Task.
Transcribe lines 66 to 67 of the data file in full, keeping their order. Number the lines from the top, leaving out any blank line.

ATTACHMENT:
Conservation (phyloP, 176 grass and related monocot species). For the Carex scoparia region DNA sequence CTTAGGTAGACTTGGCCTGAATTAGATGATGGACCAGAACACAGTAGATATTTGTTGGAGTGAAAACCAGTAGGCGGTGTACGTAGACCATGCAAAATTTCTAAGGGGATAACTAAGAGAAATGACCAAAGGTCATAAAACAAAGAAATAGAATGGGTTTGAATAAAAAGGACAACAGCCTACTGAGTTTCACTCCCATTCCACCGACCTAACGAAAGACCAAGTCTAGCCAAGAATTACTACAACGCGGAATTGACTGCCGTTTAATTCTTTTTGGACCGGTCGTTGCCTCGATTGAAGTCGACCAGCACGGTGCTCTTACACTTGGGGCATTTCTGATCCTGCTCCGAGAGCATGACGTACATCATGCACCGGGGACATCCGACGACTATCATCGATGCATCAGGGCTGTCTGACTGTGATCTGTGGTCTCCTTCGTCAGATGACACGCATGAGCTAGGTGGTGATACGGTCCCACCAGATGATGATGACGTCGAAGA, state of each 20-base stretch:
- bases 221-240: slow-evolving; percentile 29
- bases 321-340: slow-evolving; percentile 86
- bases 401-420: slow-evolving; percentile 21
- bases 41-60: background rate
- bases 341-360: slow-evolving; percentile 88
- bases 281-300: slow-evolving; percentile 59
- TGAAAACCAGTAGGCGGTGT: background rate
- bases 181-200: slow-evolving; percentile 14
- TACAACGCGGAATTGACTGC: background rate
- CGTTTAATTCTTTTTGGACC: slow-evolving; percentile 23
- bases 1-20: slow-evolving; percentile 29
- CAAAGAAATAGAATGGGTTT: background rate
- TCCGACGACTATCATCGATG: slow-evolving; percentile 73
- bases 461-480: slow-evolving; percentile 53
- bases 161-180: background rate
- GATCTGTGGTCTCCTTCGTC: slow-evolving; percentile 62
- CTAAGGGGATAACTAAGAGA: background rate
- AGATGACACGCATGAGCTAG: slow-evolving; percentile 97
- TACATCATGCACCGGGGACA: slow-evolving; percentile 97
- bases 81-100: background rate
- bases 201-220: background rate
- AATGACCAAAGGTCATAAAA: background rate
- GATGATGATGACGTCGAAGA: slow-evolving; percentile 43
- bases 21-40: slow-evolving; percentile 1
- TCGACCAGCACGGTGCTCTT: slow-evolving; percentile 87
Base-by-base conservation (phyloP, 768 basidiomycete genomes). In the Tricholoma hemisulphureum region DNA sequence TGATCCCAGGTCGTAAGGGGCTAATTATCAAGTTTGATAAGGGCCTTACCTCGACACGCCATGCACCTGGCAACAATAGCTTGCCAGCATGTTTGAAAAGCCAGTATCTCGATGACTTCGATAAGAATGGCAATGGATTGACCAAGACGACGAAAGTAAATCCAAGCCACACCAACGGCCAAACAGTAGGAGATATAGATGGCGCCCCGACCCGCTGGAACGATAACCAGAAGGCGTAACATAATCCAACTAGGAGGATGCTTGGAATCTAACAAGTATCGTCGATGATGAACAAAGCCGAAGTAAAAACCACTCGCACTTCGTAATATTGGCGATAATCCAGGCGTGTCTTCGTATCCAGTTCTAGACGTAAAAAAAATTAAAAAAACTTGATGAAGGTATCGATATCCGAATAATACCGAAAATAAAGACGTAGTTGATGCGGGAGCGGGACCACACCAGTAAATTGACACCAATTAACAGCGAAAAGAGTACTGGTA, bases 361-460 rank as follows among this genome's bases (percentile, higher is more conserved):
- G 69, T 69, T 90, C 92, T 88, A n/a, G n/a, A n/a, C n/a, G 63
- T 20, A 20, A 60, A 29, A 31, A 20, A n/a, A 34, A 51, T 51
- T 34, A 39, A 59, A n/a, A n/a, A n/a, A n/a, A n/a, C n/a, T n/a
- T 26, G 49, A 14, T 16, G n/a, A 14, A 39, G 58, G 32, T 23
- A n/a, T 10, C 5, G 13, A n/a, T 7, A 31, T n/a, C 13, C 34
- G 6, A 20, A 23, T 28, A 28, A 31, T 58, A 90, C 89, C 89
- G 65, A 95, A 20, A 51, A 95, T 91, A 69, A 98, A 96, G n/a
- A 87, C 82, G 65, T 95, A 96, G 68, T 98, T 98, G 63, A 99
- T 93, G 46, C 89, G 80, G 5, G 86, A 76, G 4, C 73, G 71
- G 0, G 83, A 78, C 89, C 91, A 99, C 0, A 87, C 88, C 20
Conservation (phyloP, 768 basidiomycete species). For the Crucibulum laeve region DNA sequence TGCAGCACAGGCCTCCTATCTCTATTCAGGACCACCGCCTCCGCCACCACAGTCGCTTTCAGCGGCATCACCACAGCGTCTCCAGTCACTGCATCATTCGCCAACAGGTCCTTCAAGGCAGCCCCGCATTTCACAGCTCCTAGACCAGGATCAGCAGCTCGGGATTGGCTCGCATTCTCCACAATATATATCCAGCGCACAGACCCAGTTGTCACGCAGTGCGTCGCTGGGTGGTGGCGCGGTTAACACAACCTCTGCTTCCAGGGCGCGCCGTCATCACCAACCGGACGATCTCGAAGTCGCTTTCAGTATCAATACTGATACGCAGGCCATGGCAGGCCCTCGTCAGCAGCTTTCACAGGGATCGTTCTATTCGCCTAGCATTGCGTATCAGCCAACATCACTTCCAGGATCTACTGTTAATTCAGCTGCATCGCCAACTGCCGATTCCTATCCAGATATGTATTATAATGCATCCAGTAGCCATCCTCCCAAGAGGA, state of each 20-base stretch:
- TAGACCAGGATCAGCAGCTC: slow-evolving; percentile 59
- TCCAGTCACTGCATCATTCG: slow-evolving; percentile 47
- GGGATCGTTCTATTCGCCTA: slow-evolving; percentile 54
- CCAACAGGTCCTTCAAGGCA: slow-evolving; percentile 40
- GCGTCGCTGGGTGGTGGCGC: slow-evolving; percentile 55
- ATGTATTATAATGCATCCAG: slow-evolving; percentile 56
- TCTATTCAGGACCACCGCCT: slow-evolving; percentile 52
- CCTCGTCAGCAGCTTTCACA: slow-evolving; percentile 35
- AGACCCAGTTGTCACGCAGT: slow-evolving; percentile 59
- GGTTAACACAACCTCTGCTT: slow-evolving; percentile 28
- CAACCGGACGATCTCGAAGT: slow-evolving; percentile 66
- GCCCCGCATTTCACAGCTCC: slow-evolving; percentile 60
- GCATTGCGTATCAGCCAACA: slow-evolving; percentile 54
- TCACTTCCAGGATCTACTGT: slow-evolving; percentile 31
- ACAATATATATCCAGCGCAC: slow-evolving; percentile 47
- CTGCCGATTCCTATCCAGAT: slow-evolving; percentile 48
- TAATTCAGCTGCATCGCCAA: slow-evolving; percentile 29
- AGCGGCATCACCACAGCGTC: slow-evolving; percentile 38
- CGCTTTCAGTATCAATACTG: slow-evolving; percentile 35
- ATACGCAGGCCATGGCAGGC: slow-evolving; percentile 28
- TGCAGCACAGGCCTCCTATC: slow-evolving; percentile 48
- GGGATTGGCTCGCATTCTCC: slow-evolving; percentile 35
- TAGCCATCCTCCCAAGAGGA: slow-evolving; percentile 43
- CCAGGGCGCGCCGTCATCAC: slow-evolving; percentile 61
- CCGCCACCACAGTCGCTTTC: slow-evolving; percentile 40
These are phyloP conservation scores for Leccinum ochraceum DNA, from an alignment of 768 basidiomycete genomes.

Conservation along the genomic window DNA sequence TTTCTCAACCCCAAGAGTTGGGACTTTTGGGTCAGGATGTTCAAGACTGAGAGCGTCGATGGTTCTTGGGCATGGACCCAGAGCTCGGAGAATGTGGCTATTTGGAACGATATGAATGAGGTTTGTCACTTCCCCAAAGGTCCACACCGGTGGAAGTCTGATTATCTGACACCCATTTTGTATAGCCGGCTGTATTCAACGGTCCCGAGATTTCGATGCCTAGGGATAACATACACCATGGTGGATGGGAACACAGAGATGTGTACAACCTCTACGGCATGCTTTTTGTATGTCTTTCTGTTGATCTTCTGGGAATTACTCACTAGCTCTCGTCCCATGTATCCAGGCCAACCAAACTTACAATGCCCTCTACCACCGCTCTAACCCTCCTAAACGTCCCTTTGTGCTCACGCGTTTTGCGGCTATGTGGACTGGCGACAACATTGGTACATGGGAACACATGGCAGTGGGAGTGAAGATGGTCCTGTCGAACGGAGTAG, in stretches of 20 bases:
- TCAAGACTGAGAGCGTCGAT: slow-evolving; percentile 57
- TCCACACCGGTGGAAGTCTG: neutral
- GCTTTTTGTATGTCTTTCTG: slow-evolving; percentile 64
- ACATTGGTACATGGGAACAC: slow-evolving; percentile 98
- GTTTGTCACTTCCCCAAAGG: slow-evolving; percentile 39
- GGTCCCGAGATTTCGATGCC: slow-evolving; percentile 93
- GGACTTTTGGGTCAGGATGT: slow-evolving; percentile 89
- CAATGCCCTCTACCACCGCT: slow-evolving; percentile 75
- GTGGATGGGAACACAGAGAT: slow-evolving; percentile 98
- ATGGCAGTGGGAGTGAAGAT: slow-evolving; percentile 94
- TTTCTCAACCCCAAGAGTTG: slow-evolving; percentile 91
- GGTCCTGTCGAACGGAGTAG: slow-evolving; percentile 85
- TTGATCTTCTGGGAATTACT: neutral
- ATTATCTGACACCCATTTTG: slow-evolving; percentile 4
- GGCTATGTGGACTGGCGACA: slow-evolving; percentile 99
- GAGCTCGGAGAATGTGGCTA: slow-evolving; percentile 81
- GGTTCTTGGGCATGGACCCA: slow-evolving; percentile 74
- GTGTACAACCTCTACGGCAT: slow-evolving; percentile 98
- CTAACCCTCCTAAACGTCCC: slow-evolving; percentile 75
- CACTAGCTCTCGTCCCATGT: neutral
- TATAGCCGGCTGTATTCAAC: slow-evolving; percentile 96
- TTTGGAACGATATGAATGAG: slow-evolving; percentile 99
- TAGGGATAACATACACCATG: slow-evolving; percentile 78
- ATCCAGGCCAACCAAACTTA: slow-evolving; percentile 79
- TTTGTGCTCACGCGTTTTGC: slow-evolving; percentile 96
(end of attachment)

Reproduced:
- TCAAGACTGAGAGCGTCGAT: slow-evolving; percentile 57
- TCCACACCGGTGGAAGTCTG: neutral